Here’s a bit of good news. Clinch Valley’s 20th annual 12 Mile Yard Sale is on for Oct. 5.
Here’s a bit of bad news. It’s going to take a little longer to get there.
February mudslides took out sections of Routes 66-N and 70-N, the only two direct routes from Rogersville and Highway 11-W to Clinch Valley Road on the north side of Clinch Mountain.
TDOT is working on both roads, but neither is expected to be open earlier than late October.
Channeling my inner pioneer
I don’t see this as a challenge. I see this as an opportunity.
This year I’ll be channeling my inner pioneer and blazing a new trail to the 12 Mile Yard Sale, through Mooresburg via Highway 11-W and up Route 31 into Hancock County to access Clinch Valley Road at the far western end of the sale’s route.
The extra travel time isn’t a problem.
Half the fun of attending the 12 Mile Yard Sale is getting to the 12 Mile Yard Sale — enjoying fall foliage, mountain views, and hopefully some cool October air.
After all these years, I haven’t bought a single thing at the sale, although my old friend Lee Hoellman once gave me a little doll for my dog Maggie to play with.
For me the 12 Mile Yard Sale is all about the journey. Bumping into friends and chatting. People watching. Enjoying the sunshine and pretty scenery. Looking at junk.
And there’s always the remote possibility that one day I’ll come across an item I’ve been needing my entire life and didn’t even know it until that very moment.
The Native American Gathering
Here’s more good news. The fourth annual Native American Gathering is still on that same day — Saturday, Oct. 5 — just south of Rogersville at the Amis Mill Historic Site.
Here’s more bad news. The Amis Mill Eatery, which has been one of my favorite places to eat since it opened in 2012, will probably still be closed at that time.
Owners Jake and Wendy Jacobs had leased the restaurant to a longtime employee so they could take a break and enjoy some time with their new granddaughter. Unfortunately, the new management walked out unexpectedly, leaving the Jacobses with a bunch of unpaid invoices and no one to operate the eatery.
They’re looking to lease the eatery again, but even with the eatery closed they’re making the property available for the fourth Native American Gathering. I plan on doing an article with more details about that event sometime next week.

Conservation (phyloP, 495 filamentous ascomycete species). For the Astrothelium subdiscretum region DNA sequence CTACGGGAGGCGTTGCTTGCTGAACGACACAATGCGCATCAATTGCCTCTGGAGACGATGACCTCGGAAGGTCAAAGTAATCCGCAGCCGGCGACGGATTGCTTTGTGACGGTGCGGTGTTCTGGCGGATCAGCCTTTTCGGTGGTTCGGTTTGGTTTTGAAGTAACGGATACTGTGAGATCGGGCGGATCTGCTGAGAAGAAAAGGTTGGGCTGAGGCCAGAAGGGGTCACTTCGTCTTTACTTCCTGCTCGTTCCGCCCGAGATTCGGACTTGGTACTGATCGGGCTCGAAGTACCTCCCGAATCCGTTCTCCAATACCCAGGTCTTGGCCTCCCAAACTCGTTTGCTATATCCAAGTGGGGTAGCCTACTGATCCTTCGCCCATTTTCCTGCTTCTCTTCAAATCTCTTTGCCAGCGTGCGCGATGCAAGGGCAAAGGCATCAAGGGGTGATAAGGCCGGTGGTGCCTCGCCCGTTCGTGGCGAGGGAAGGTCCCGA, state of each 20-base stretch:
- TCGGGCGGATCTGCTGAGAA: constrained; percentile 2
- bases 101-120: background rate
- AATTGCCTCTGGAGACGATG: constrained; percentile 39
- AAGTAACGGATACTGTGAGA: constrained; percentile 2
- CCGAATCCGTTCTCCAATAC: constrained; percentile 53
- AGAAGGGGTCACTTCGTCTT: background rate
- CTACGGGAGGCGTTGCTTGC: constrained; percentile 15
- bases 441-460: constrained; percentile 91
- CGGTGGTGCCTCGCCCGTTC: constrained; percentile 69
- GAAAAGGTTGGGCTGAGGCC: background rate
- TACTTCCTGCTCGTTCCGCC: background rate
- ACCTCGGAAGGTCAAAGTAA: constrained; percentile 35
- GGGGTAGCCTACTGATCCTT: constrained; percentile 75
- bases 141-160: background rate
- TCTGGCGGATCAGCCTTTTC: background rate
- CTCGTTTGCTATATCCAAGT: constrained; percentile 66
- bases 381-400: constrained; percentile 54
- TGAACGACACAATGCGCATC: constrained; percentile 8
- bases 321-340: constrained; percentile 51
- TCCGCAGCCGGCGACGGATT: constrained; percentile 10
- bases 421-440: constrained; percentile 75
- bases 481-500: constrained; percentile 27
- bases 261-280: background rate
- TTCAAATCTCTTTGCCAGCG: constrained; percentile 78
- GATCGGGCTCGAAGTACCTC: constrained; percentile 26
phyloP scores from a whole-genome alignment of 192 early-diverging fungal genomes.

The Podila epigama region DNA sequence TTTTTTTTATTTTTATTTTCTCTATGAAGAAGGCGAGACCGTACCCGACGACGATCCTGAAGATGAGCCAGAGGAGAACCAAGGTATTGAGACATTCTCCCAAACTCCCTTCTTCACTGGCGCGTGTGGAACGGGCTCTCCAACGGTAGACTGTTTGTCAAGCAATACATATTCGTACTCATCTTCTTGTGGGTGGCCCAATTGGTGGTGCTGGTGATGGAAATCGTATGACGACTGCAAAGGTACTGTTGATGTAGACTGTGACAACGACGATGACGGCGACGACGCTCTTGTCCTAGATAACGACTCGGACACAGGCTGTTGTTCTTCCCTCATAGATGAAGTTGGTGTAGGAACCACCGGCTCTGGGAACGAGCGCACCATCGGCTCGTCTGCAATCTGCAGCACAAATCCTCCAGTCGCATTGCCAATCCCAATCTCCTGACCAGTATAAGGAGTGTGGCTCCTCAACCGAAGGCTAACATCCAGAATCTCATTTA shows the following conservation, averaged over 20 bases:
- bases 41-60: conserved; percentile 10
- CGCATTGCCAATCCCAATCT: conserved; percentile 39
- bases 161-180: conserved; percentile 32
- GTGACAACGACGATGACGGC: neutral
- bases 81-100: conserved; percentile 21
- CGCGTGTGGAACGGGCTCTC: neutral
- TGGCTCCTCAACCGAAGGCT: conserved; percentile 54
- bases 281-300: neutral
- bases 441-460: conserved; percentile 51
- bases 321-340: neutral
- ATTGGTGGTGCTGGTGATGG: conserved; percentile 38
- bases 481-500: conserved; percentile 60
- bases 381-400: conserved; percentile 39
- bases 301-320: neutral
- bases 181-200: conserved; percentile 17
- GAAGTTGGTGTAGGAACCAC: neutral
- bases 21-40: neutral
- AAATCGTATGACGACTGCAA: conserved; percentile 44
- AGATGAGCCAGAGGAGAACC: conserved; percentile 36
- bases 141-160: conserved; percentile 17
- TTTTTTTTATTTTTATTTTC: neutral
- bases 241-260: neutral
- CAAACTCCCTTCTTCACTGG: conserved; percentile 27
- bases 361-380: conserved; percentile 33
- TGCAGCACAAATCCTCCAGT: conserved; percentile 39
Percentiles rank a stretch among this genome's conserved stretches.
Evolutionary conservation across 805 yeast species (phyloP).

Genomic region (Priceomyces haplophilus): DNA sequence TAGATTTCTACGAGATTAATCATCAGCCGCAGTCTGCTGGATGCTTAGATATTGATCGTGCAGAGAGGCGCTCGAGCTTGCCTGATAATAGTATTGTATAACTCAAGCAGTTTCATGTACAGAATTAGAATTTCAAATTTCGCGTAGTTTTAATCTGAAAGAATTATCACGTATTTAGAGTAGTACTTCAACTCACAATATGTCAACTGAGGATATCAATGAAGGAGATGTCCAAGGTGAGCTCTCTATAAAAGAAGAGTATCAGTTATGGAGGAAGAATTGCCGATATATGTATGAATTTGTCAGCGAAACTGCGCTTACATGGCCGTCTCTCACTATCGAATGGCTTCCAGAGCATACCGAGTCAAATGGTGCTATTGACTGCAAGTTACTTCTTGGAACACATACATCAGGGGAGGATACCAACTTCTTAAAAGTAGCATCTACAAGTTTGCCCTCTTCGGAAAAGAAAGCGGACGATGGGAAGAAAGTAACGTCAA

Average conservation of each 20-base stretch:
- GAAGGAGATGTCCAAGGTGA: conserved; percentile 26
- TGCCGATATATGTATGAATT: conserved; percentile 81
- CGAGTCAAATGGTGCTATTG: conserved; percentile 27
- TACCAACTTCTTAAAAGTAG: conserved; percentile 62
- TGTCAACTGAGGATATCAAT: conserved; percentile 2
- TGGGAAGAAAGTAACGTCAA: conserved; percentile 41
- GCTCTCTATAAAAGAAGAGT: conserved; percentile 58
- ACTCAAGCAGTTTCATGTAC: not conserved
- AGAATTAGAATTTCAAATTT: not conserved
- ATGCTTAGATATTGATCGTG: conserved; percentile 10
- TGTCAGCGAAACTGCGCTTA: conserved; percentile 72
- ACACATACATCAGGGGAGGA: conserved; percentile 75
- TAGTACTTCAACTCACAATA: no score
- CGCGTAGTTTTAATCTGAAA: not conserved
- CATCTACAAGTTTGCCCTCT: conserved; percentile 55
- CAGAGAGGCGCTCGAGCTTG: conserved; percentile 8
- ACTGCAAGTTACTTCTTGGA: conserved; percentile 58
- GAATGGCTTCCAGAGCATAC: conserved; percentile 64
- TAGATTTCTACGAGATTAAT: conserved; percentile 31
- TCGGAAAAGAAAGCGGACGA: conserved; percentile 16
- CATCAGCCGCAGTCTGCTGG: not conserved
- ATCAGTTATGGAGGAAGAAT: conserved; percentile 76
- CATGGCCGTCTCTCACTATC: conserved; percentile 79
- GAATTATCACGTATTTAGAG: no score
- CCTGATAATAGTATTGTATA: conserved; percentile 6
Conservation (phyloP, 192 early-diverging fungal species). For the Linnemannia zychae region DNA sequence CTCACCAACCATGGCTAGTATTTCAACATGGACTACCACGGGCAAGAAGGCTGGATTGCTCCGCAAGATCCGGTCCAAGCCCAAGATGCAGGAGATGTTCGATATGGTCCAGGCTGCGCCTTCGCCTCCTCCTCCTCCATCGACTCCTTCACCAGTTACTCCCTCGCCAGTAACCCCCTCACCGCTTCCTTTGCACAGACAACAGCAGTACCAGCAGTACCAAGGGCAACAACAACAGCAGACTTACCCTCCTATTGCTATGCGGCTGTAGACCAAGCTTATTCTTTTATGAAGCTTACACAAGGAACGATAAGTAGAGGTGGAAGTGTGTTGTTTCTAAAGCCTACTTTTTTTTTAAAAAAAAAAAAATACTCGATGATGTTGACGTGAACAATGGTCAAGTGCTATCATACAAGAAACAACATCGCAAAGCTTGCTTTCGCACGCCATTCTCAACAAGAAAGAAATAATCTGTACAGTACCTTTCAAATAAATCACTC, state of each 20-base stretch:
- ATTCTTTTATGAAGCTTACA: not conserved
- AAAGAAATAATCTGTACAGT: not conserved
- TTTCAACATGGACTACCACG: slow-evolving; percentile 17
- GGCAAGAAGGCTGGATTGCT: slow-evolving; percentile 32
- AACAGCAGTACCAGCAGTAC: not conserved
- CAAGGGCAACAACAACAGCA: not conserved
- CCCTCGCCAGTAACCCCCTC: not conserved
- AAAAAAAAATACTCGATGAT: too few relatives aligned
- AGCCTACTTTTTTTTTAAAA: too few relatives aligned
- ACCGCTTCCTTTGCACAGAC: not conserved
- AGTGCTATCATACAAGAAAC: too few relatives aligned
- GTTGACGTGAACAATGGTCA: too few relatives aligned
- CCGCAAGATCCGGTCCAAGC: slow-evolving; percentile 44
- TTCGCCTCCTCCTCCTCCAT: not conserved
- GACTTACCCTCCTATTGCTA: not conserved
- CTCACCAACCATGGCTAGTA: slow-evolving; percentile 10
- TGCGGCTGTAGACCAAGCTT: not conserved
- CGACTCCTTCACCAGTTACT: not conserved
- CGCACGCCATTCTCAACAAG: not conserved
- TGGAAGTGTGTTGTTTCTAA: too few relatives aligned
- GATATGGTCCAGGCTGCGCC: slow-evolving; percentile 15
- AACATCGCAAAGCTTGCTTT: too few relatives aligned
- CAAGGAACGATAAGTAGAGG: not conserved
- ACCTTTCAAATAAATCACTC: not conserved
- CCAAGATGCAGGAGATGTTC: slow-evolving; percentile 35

Continuing our Hawkins County tradition
Meanwhile, I’m just grateful to continue a Hawkins County tradition that began when the Native American Gathering was established at Amis Mill in 2016. It starts at the 12 Mile Yard Sale.
For the past three years, Lynn, Maggie and I begin at the Route 70-N intersection on Clinch Valley Road and progress westward, stopping at every sale on the north side of the highway. When we get to the end 12 miles later, we turn around and visit every sale on the south side of the road until we’re back at Route 70-N.
Then we head north to Kyles Ford for a cheeseburger at River Place on the Clinch.
With the road closures this year, we’ll just reverse our itinerary.
After traveling east from Route 31 to Route 70-N, stopping at all the sales on the south side of the road, we’ll go up to get our cheeseburgers in Kyles Ford and then work our way back west to Route 31, stopping at all the sales on the north side of the road.
Having completed the northern leg of our Hawkins County Adventure, we will travel south to Rogersville and the Amis Mill Historical Site and visit the Native American Gathering.
It’s fun to walk around the Gathering and look at the crafts, watch some dancing and storytelling, visit with Stonewolf and his family, who organize the event, and maybe even eat again at the eatery.
Of course we won’t be eating again at Amis Mill this year. Might need to bring an extra cheeseburger from River Place on the Clinch.
Will there be any vendors?
The big question now is, in light of the mudslide road closures, will there be any vendors at the 12 Mile Yard Sale?
According to Hoellman, who helped found the 12 Mile Yard Sale 20 years ago, the regular locals will be out selling as usual.
A local committee that organizes the sale had considered canceling this year due to the road closures. When word got out that the 12 Mile Yard Sale might be off this year, there was a public outcry from within the Clinch community to keep it going.
She told me, “The committee felt no one would want to go all the way down to Route 31, and if they did, they would only shop on that (eastern) end. That was what several of my people said.”
It was co-organizer Karen Berg, who hosts one of the biggest sale locations, who convinced the committee that the show must go on.
“Karen said, ‘Oh, but I’ve been stockpiling,’ ” Hoellman told me Wednesday. “So she said, ‘Let me go ahead on Facebook and ask the people what they think.’ Several people said (on Facebook), yes they would shop it. And some people said yes, they will sell. So we decided to go for it.”
A first-time shopper
Hoellman has a big barn full of junk that she sells every year just east of the Route 66-N intersection. Despite having helped found the event and having participated as a seller for the past 19 years. Hoellman has never gone out shopping.
That’s going to change this year, however. Hoellman said she is placing her husband, John, in a big easy chair in the shade near the barn door, and he will be in charge of the barn sale. She doesn’t care if he sells $5 items for a quarter, as long as he empties out the barn.
Meanwhile, she will shop the 12 Mile Yard Sale for the first time.
Let’s hope she finds a lot of good bargains so there will be something to put in the barn next year.
You can learn more about the event at the 12 Mile Yard Sale Facebook page, which is managed by Berg. She’s got a map of the sale on the Facebook page, and anyone who wants to come sell can contact her via Facebook messenger for advice on a location.
Jeff Bobo covers Hawkins County for the Times News. Email him at [email protected]